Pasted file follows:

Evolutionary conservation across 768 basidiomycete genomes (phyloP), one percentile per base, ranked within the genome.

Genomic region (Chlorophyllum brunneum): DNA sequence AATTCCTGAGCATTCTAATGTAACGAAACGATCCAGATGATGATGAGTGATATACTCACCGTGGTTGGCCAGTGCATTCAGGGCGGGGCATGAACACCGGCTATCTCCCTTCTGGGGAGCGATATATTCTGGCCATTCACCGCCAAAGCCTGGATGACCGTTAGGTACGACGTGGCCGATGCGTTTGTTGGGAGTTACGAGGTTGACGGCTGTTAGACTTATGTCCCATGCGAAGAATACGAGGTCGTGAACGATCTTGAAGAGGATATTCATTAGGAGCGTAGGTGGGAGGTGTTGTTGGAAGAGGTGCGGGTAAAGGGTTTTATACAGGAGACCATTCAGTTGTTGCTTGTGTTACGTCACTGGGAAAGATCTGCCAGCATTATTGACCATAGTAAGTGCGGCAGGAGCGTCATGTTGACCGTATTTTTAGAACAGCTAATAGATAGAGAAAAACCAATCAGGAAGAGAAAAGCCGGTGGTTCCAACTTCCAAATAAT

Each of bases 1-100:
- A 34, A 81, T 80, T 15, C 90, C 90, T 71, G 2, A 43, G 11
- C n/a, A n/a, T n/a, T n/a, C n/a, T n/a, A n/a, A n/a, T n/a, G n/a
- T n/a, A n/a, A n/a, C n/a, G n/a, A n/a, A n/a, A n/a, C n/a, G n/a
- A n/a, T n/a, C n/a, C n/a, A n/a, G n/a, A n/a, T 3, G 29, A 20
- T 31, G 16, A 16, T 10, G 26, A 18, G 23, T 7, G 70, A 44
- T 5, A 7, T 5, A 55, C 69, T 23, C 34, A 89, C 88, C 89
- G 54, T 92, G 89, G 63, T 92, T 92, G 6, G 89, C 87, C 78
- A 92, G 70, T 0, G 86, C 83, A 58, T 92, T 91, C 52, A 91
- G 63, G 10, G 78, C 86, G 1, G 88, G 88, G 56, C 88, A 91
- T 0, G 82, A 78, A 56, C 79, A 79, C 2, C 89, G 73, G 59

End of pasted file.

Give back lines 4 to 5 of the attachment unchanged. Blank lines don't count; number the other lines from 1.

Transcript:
- A 34, A 81, T 80, T 15, C 90, C 90, T 71, G 2, A 43, G 11
- C n/a, A n/a, T n/a, T n/a, C n/a, T n/a, A n/a, A n/a, T n/a, G n/a